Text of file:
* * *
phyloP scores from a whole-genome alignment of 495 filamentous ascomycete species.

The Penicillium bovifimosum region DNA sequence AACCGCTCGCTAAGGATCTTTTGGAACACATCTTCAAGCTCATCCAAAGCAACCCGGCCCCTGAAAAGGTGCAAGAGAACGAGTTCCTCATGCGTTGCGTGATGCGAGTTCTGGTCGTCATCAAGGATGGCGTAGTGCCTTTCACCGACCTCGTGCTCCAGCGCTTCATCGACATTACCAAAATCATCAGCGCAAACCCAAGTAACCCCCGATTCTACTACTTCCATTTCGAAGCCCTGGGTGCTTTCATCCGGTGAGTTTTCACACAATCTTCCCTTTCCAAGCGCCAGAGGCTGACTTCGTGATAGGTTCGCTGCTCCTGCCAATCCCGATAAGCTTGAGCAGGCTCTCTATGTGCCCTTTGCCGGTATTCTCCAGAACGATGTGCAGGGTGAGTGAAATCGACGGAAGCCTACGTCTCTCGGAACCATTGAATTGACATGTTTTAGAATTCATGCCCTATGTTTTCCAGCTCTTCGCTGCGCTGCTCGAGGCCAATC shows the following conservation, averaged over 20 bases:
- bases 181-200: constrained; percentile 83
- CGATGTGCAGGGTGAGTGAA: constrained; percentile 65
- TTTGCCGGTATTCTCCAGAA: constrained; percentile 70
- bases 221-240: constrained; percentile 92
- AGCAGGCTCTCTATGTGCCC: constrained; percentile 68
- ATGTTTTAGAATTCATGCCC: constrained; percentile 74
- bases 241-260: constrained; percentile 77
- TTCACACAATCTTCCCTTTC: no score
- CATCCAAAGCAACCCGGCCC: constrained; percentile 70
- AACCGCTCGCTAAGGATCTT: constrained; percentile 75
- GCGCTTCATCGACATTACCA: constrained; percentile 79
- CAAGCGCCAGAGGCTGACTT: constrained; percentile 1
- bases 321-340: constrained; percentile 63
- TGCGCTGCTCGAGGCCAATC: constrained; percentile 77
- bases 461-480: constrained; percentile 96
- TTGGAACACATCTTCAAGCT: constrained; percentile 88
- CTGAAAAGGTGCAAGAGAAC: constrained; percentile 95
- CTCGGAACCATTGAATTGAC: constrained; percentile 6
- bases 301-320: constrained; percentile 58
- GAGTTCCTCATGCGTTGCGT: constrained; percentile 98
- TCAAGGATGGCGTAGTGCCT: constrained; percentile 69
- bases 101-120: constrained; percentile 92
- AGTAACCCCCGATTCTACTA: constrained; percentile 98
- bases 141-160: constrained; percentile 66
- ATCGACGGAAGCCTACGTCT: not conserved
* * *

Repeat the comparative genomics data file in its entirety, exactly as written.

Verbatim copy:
phyloP scores from a whole-genome alignment of 495 filamentous ascomycete species.

The Penicillium bovifimosum region DNA sequence AACCGCTCGCTAAGGATCTTTTGGAACACATCTTCAAGCTCATCCAAAGCAACCCGGCCCCTGAAAAGGTGCAAGAGAACGAGTTCCTCATGCGTTGCGTGATGCGAGTTCTGGTCGTCATCAAGGATGGCGTAGTGCCTTTCACCGACCTCGTGCTCCAGCGCTTCATCGACATTACCAAAATCATCAGCGCAAACCCAAGTAACCCCCGATTCTACTACTTCCATTTCGAAGCCCTGGGTGCTTTCATCCGGTGAGTTTTCACACAATCTTCCCTTTCCAAGCGCCAGAGGCTGACTTCGTGATAGGTTCGCTGCTCCTGCCAATCCCGATAAGCTTGAGCAGGCTCTCTATGTGCCCTTTGCCGGTATTCTCCAGAACGATGTGCAGGGTGAGTGAAATCGACGGAAGCCTACGTCTCTCGGAACCATTGAATTGACATGTTTTAGAATTCATGCCCTATGTTTTCCAGCTCTTCGCTGCGCTGCTCGAGGCCAATC shows the following conservation, averaged over 20 bases:
- bases 181-200: constrained; percentile 83
- CGATGTGCAGGGTGAGTGAA: constrained; percentile 65
- TTTGCCGGTATTCTCCAGAA: constrained; percentile 70
- bases 221-240: constrained; percentile 92
- AGCAGGCTCTCTATGTGCCC: constrained; percentile 68
- ATGTTTTAGAATTCATGCCC: constrained; percentile 74
- bases 241-260: constrained; percentile 77
- TTCACACAATCTTCCCTTTC: no score
- CATCCAAAGCAACCCGGCCC: constrained; percentile 70
- AACCGCTCGCTAAGGATCTT: constrained; percentile 75
- GCGCTTCATCGACATTACCA: constrained; percentile 79
- CAAGCGCCAGAGGCTGACTT: constrained; percentile 1
- bases 321-340: constrained; percentile 63
- TGCGCTGCTCGAGGCCAATC: constrained; percentile 77
- bases 461-480: constrained; percentile 96
- TTGGAACACATCTTCAAGCT: constrained; percentile 88
- CTGAAAAGGTGCAAGAGAAC: constrained; percentile 95
- CTCGGAACCATTGAATTGAC: constrained; percentile 6
- bases 301-320: constrained; percentile 58
- GAGTTCCTCATGCGTTGCGT: constrained; percentile 98
- TCAAGGATGGCGTAGTGCCT: constrained; percentile 69
- bases 101-120: constrained; percentile 92
- AGTAACCCCCGATTCTACTA: constrained; percentile 98
- bases 141-160: constrained; percentile 66
- ATCGACGGAAGCCTACGTCT: not conserved